• As I recall, possibly from a novelization of the movie, Spock was reborn and aged rapidly to adulthood (like the plants and trees on the planet). I'm searching for evidence...
    – Arluin
    Commented Mar 29, 2019 at 22:15

The out-of-universe reason is that Ricardo Montalban was offered the chance to reprise his role (including in a guest appearance in TNG that would have been revealed as a holodeck episode), and turned it down. According to an article from Starlog magazine in 1992, Montalban believed that bringing Khan back would cheapen his death.

Due to worsening injuries from a riding accident in 1951, he could only walk with great difficulty (as you can see at 0:13 of this ad from 1983) and, by the mid-1990s, was confined to a wheelchair.

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    Do you have a source for that?
    – Joe
    Commented Mar 29, 2019 at 1:55
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    I originally read it in a magazine article years ago by someone who wrote the episode and was told it that was the reason it was rejected. The plotline reminded me of “Ship in a Bottle,” but I could not tell you which came first and whether both writers came up with a similar concept independently.
    – Davislor
    Commented Mar 29, 2019 at 2:03
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    @Joe The article appeared in Starlog in 1992. “Ship in a Bottle” was apparently unrelated to that pitch.
    – Davislor
    Commented Mar 29, 2019 at 2:37

Unless Khan transferred his katra beforehand to a survivor, as Spock did (and then had it restored to him), it seems irrelevant. If a new lifeform based on Khan's DNA arose from Genesis, it would be empty, and not really Khan and there's no reason to believe it would grow into Khan.


Spock was not resurrected. A new life form based on his DNA was generated. The lifeforms on the Genesis planet grew at an accelerated rate.

From transcript:

DAVID: There are your lifeforms. These were microbes on the tube's surface. We shot them here from Enterprise. ...They were fruitful, and multiplied.

SAAVIK: But how could they have evolved so quickly?

DAVID: Saavik. ...What is it?

SAAVIK: Spock's burial robe. (there is an earth tremor and a piercing cry)

[Genesis planet surface - arctic]

(Saavik and David find a young Vulcan)

SAAVIK: (in Vulcan) I am Saavik. ...Can you speak?

DAVID The Genesis Wave. His cells could have been regenerated.

[Genesis planet surface - arctic]

SAAVIK: We have found the life sign. It is a Vulcan child, perhaps eight to ten Earth years of age.

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    I don't see that the transcript supports your claim. Commented Mar 31, 2019 at 12:52
  • @LightnessRacesinOrbit: you're right. I got so involved in arguing that Spock wasn't resurrected that I forgot that wasn't the question.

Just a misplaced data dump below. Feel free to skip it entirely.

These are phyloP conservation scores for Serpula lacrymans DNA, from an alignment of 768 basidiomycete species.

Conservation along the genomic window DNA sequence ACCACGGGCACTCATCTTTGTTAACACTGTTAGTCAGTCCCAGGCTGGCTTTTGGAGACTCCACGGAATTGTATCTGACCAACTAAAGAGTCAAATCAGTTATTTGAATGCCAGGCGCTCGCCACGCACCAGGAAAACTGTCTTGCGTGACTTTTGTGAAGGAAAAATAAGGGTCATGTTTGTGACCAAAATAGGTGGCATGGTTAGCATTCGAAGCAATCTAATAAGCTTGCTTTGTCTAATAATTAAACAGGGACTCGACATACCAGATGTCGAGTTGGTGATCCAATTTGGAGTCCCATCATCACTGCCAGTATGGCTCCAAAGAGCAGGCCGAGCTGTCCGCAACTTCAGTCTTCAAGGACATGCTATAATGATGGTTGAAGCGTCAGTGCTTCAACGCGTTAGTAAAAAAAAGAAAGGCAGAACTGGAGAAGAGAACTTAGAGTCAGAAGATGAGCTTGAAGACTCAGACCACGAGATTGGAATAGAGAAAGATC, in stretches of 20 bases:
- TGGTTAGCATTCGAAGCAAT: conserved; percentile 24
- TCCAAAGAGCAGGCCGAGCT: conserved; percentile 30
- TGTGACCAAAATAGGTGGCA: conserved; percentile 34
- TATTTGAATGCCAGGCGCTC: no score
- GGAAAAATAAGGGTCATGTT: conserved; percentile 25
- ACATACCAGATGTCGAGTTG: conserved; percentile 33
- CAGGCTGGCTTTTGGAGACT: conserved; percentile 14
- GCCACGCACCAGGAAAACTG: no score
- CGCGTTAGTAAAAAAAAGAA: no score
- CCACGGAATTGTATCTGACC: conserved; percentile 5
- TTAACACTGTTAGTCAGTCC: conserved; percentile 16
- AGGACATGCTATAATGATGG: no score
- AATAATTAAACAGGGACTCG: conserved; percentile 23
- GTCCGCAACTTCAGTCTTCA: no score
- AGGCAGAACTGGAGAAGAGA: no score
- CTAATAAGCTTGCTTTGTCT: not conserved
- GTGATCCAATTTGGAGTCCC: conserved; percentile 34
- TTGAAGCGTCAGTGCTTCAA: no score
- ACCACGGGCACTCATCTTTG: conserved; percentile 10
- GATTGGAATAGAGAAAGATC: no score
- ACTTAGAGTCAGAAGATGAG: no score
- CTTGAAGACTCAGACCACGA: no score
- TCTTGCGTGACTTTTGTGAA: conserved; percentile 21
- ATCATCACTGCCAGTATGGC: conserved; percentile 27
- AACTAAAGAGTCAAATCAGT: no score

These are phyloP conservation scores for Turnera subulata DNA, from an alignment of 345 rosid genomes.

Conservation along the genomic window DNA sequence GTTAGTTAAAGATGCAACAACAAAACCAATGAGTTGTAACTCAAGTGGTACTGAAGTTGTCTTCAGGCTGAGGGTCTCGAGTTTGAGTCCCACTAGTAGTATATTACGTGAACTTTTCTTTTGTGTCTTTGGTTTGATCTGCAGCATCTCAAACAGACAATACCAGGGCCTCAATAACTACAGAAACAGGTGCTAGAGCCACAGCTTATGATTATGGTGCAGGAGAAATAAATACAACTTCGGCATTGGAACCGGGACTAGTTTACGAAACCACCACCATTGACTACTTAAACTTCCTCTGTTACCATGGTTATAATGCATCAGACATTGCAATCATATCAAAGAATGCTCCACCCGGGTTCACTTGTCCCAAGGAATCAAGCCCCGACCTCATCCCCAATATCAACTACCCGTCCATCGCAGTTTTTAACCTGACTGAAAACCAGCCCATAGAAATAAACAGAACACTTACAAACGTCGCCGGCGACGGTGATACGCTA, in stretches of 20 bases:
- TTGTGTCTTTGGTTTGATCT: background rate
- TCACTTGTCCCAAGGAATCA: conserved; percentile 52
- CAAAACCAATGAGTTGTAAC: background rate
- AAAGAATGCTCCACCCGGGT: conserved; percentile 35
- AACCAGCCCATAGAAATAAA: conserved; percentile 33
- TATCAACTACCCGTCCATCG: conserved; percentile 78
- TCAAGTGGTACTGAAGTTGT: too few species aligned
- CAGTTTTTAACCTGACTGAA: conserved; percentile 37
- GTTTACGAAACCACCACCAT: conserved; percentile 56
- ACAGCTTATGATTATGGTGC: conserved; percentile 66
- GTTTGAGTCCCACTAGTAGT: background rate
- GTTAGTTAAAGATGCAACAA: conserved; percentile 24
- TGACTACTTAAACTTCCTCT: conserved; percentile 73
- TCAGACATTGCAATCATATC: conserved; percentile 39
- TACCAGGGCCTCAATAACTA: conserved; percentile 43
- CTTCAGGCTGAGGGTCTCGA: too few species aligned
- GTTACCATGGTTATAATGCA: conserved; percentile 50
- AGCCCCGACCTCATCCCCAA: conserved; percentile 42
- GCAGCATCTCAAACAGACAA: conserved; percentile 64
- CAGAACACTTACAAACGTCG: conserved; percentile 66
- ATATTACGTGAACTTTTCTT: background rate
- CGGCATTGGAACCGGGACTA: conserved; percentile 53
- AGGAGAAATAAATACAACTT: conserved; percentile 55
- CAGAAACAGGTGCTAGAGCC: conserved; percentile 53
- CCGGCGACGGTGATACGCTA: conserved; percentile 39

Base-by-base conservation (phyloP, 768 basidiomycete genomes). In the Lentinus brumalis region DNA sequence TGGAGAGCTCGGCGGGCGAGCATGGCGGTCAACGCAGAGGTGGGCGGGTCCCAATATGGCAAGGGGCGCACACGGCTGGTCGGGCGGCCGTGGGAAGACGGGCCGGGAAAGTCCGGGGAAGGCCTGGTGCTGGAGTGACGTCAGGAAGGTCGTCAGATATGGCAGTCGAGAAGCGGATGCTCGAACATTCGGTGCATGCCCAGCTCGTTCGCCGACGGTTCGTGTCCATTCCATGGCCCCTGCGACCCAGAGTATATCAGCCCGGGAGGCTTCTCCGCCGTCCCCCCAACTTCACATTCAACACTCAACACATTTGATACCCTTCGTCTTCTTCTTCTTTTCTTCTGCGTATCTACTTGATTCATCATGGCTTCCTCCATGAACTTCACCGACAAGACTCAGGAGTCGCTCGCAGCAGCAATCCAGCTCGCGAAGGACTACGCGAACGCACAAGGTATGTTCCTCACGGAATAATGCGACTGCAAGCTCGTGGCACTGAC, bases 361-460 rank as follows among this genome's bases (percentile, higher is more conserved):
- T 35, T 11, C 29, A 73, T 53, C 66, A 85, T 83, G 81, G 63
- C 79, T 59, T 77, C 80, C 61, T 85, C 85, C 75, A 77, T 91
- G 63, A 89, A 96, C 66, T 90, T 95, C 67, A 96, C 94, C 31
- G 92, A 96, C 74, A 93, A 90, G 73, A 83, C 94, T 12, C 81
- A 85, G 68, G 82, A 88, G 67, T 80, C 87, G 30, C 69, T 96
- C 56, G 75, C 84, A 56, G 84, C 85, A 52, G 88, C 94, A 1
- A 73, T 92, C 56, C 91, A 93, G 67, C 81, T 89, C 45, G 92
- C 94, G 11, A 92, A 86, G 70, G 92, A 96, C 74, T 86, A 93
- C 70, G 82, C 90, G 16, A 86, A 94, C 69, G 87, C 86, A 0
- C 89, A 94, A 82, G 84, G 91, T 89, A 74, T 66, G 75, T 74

– Arluin
    Commented Apr 1, 2019 at 18:27

Perhaps he was. We don't know. We do know that the imediate effect was an explosion large enough to provide for a "cool ships warp away from explosions" moment, centred on the position of the Reliant.

The subsequent effect was to coalesce the mutara nebula into a star and at least one rocky planetoid. It's not at all clear how the positions of those celestial bodies relate to the position of the Reliant at detonation. It seems like a reasonable guess that the star forms at the centre of mass of the nebula, and we know the planet is habitable so it has to form in the star's "goldilocks" zone. Exactly where that is will depend on how much mass is available in the nebula, all of which is spectacularly unlikely to put it anywhere near Reliant.

So a hypothetical resurected Khan is now a baby, without a space suit, floating randomly in space in the vague vacinity of a newly formed planet.

It's going to take more than a genetically engineered intelect to survive that one, resurected Khan dies again almost instantly.

  • This seems like mostly speculation about some situation that you have no evidence of after your main answer of "we don't know". It might be better to instead focus this on the "we don't know" aspect and back it up with evidence for why we don't know.
    – TheLethalCarrot
    Commented Mar 29, 2019 at 12:07
  • valid criticism, thanks, I might have a bash at that later. I just found the "what if Kahn was resurected" line of reasoning to be an interesting thought experiment. Commented Mar 29, 2019 at 12:26
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    @TheLethalCarrot I think "we don't know" is perfectly valid in this case. It would be perfectly reasonable for a later series to do precisely that : resurrect him as a result of the "genesis effect". As it stands it's an open question whether Khan's character would ever be resurrected in this way and there is no evidence to contradict this as possible. Asking for evidence to prove we don't know is absurd - the reason we don't know is because there's a lack of evidence to the contrary. There's no evidence possible to quote. Commented Mar 29, 2019 at 16:11